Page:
Marikana: Yes, strikers killed – Mpofu

2014-11-12 14:37

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Advocate Dali Mpofu has admitted that some of his clients were responsible for at least five of the deaths that occurred in Marikana in August 2012.

He told this to the Marikana Commission of Inquiry this morning as he started his closing argument in Centurion.

“We want to acknowledge that what happened ... to some of the strikers [killing of some strikers] was at the hands of some of the strikers,” he said.

He went on to argue that even Cyril Ramaphosa admitted that South Africa had a long history of striking, which was characterised by a lot of violence. But Lonmin failed in its responsibility in protecting those who did not want to strike.

“Non-strikers were vulnerable. Lonmin had a responsibility to do something even if [this meant it had] to close the shafts,” said Mpofu.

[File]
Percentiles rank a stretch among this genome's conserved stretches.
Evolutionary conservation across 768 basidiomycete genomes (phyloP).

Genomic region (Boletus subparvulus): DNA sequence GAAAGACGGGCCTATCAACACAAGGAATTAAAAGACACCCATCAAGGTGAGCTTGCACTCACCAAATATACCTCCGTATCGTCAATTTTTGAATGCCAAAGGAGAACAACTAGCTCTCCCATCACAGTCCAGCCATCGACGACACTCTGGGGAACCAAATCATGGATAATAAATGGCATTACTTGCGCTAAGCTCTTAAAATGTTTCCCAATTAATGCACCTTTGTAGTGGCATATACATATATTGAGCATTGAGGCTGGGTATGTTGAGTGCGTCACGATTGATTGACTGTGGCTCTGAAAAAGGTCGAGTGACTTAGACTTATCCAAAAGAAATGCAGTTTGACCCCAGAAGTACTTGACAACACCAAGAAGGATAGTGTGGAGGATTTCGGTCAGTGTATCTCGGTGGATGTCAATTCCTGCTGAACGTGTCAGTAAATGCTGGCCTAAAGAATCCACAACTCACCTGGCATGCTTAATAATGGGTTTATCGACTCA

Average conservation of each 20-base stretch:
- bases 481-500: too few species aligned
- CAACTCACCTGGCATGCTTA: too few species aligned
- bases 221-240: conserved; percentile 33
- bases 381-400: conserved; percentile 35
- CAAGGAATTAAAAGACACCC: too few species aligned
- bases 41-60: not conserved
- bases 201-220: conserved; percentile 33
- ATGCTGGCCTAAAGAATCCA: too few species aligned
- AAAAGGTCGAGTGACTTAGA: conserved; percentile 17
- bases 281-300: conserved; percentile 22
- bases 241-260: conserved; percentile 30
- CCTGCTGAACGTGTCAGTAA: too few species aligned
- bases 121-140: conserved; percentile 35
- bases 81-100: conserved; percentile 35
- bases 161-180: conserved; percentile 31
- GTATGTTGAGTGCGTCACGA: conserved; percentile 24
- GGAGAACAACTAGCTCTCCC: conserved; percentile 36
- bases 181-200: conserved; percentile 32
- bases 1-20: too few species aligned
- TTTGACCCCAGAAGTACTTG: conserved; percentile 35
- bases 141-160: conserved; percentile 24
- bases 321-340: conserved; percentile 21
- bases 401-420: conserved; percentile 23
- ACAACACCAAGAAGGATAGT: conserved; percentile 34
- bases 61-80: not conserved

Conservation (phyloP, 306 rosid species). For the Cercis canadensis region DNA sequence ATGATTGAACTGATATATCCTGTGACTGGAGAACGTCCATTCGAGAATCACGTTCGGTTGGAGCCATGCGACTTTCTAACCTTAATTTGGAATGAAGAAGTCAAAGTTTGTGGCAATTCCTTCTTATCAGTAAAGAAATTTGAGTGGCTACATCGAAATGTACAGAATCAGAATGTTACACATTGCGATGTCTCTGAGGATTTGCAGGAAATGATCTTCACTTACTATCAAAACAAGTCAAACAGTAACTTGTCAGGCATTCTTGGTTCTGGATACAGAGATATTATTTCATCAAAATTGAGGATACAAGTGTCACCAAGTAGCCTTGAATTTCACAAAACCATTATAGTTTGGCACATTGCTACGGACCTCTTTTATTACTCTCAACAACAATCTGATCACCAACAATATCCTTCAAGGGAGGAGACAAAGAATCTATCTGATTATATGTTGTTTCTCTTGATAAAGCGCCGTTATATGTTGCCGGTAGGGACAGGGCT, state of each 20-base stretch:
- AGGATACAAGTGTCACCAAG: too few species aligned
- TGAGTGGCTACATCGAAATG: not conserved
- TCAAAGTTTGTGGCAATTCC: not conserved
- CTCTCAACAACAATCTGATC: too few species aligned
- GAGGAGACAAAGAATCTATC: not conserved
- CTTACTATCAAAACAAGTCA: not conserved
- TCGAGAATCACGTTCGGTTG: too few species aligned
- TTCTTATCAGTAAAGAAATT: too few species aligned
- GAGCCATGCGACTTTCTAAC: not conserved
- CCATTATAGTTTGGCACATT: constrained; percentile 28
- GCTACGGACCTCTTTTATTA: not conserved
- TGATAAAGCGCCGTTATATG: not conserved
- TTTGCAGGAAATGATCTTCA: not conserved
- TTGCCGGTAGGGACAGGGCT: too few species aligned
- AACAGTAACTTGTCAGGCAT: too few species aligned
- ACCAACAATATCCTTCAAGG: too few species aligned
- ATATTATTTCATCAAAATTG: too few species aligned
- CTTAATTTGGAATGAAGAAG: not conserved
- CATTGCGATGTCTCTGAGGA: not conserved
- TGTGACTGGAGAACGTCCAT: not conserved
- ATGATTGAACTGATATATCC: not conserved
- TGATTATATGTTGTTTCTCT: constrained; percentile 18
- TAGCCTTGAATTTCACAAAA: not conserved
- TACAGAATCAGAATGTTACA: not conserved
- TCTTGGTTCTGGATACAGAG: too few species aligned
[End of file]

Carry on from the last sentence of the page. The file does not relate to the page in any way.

He admitted that a minority group felt it necessary to enforce the strike in any manner.

“It is even interesting to see how [Xolani] Nzuza joined the strike. He was on his way to work a night shift and he was stopped by strikers. He was asked questions and pelted with stones. When he went back home, he asked someone he was living with who was a [rock-drill operator]. That’s when he found out that there was a strike,” added Mpofu.

Farlam clarified that even though some of the murders could be placed at the door of the strikers, not all 3 000 strikers could be blamed.

Mpofu argued that the public opinion that “the striking miners had already killed 10 people, what did they expect” was wrong.

Mpofu argued that on August 13 the five fatalities – Semi Jokanisi, Thembelakhe Mati, Phumzile Sokhanyile, and warrant officers Sello Lepaaku and Tsietsi Monene, – would not have happened if the police had not fired tear gas and stun grenades.

“Five of the murders will be squarely at the doorstep of the police,” he said.

Mpofu continues with his final arguments at the commission.

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